If you have ever been to Japan before, or you are into Manga and Anime, chances are high you know what an Onigiri is.
It’s a rice ball.
An often triangle-shaped ball of rice filled with a wide variety of popular Japanese ingredients such as Umeboshi (pickled plum), tuna with mayonnaise, grilled salmon, or fish roe.
The finished ball is then wrapped with a sheet of Nori (dried seaweed).
You can find Onigiri everywhere in Japan. At supermarkets, convenience stores, Bento shops, train stations and even in many restaurants and Izakaya as a side dish.
If you have never tried Onigiri I highly recommend it. My favorite flavor is salmon. Try to find yours.
What are Tenmusu
From Nagoya originated one special kind of Onigiri, called a Tenmusu. Tenmusu is only half as big as a standard Onigiri, filled with a single shrimp Tempura (a deep-fried shrimp), and wrapped in Nori. The shrimp typically protrudes from the top of the riceball.
The rice isn’t flavored, but the saltiness of the seaweed and the Tempura give it just a perfect rounded taste. Tenmusu is typically served with Kyarabuki, butterbur stalks cooked in soy sauce.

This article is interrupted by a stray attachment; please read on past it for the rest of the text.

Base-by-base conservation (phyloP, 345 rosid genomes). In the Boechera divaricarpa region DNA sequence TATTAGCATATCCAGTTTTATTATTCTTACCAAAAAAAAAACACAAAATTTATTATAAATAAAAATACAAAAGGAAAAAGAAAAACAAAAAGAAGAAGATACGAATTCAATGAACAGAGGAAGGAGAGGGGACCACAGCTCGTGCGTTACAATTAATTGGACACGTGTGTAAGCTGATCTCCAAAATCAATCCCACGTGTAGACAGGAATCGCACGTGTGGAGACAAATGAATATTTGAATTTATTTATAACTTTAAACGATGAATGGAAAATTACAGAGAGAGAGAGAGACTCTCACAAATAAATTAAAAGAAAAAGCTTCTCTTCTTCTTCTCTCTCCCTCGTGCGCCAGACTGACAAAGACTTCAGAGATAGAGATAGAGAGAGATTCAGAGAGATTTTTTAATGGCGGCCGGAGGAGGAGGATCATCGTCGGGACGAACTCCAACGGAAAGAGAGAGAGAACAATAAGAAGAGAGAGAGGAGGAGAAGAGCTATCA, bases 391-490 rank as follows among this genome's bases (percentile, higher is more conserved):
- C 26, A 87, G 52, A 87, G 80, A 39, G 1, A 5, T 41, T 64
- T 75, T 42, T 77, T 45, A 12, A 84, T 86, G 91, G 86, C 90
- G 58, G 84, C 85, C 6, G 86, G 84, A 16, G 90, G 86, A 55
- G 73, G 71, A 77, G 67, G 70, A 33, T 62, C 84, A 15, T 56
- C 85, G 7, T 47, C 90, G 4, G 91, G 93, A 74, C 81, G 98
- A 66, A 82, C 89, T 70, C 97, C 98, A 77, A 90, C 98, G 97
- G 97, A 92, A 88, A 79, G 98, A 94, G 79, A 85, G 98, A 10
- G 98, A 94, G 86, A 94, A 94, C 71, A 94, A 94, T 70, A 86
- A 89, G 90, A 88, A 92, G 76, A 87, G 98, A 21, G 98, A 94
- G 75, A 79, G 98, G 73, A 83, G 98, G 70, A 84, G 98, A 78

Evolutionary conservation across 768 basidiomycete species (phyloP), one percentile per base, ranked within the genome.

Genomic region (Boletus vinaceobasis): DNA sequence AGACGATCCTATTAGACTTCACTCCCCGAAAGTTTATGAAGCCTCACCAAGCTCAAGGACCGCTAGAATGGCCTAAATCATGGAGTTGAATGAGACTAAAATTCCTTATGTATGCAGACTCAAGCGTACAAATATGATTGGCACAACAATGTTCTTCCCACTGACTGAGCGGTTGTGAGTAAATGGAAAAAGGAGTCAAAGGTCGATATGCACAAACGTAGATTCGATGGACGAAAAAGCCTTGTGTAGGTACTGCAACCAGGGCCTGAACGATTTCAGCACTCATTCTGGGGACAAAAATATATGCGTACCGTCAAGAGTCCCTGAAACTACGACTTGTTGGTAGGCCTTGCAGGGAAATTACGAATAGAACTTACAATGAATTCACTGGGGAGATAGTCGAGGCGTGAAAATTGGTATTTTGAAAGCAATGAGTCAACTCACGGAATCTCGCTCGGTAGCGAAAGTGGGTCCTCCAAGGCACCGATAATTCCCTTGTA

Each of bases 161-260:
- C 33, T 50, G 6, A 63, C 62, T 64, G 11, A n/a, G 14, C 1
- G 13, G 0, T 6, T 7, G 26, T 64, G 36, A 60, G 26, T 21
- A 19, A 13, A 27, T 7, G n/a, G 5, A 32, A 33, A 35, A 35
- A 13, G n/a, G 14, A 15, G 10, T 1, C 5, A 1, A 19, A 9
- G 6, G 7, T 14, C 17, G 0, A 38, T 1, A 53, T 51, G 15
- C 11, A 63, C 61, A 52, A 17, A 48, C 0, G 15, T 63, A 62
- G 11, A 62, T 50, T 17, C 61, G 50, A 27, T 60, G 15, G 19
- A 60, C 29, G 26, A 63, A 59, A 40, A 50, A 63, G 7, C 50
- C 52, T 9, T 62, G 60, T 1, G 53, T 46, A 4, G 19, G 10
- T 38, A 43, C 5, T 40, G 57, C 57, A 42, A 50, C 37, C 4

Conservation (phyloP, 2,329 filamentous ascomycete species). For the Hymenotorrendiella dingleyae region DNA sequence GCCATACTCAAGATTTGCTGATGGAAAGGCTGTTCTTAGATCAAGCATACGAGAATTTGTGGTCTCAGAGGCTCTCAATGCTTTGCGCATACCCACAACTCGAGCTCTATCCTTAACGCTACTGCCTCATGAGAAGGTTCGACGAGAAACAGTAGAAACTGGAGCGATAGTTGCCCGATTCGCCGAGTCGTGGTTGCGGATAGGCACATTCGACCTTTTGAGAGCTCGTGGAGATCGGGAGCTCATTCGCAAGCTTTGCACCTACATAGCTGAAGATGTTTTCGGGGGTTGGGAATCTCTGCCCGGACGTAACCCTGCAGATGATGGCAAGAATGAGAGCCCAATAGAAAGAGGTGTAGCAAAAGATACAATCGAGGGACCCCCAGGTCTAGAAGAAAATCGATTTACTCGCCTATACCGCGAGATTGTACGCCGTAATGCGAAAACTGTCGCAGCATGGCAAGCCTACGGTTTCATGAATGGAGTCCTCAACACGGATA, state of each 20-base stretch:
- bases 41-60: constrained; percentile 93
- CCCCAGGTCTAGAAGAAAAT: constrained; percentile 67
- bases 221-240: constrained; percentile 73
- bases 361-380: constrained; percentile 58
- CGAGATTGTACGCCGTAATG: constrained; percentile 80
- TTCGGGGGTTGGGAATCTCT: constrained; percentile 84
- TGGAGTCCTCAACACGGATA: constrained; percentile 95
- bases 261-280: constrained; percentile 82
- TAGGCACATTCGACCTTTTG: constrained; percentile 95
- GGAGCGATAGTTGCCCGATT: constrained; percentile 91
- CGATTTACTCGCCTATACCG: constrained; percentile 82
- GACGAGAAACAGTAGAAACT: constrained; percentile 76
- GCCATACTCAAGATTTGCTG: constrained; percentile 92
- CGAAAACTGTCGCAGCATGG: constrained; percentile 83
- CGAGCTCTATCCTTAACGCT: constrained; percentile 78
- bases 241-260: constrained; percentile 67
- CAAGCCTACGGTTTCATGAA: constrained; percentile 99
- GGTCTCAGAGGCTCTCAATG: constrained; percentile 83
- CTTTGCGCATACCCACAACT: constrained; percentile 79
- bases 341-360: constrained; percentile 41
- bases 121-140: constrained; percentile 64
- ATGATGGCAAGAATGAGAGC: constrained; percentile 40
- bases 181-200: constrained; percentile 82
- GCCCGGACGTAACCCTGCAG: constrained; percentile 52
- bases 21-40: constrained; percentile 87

Origin of Tenmusu
While Tenmusu is famous for being a Nagoya Meshi, it actually originated in Tsu city, in Mie prefecture about 70 kilometers (43 miles) from Nagoya.
Let me tell you the story…
There once was a husband and wife who ran a Tempura shop. That was a long time ago, sometime in the 1930s. The business was going great and so the husband and wife were busy every day serving customers their delicious Tempura. The downside of their success was that there was barely any time to prepare or eat lunch.
One day, the wife whipped together a quick bite for her husband made from the things she could easily get her hands on in the Tempura shop. She filled a rice ball with shrimp tempura and wrapped it in a sheet of Nori. And thus the Tenmusu was born.
In the years to come, the Tenmusu was being served as a meal for employees, later as a popular secrete menu item only the patrons would know to order, before finding its way on the official menu.
The name of that Tempura restaurant in Tsu was Senju, and it still exists today, they are not a Tempura place anymore, but rather a Tenmusu specialty store serving Tenmusu as their main menu item.
If you ever happen to be in Tsu, you can visit the original Senju. You can either eat at the counter and order a set of Tenmusu, or take a set home with you.
So, how did the Tenmusu come to Nagoya?
In the 1980s there was another husband and wife. They were from Nagoya and owned a watch shop. But unfortunately business wasn’t going so well and they had to close down their shop due to the economic recession.